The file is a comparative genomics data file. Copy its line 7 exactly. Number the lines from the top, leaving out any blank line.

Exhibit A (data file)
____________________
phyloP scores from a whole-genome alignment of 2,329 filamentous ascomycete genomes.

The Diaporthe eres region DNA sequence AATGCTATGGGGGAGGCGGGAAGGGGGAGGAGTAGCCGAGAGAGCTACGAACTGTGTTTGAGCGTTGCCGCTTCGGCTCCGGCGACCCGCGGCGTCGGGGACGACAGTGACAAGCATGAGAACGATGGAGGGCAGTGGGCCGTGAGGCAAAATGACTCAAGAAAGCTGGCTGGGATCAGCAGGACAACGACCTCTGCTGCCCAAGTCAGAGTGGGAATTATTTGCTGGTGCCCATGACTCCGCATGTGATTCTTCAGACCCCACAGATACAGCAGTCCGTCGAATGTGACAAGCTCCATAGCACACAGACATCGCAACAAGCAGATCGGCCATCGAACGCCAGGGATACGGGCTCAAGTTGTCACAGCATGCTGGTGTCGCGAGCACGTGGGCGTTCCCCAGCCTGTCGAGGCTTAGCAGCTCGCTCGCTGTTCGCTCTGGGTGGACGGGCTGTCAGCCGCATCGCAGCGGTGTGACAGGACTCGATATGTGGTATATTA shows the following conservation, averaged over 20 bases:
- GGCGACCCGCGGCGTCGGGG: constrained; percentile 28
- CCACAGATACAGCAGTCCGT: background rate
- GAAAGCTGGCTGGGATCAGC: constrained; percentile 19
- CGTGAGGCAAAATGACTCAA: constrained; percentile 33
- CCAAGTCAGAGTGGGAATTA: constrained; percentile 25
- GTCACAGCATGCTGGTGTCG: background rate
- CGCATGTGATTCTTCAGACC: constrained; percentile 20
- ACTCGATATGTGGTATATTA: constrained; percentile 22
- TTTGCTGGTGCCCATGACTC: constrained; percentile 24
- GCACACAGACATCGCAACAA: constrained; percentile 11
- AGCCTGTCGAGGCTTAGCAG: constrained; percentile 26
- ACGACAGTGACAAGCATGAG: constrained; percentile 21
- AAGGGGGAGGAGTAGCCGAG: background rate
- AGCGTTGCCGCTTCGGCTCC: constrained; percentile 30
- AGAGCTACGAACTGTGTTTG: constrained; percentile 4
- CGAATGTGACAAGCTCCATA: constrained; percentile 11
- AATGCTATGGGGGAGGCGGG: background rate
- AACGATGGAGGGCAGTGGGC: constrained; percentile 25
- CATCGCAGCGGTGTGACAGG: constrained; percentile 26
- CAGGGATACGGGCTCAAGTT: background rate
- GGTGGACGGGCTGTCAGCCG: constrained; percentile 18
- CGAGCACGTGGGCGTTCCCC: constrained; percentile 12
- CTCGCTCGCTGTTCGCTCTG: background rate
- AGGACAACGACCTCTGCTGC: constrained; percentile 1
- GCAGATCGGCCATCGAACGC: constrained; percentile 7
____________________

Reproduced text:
- CCAAGTCAGAGTGGGAATTA: constrained; percentile 25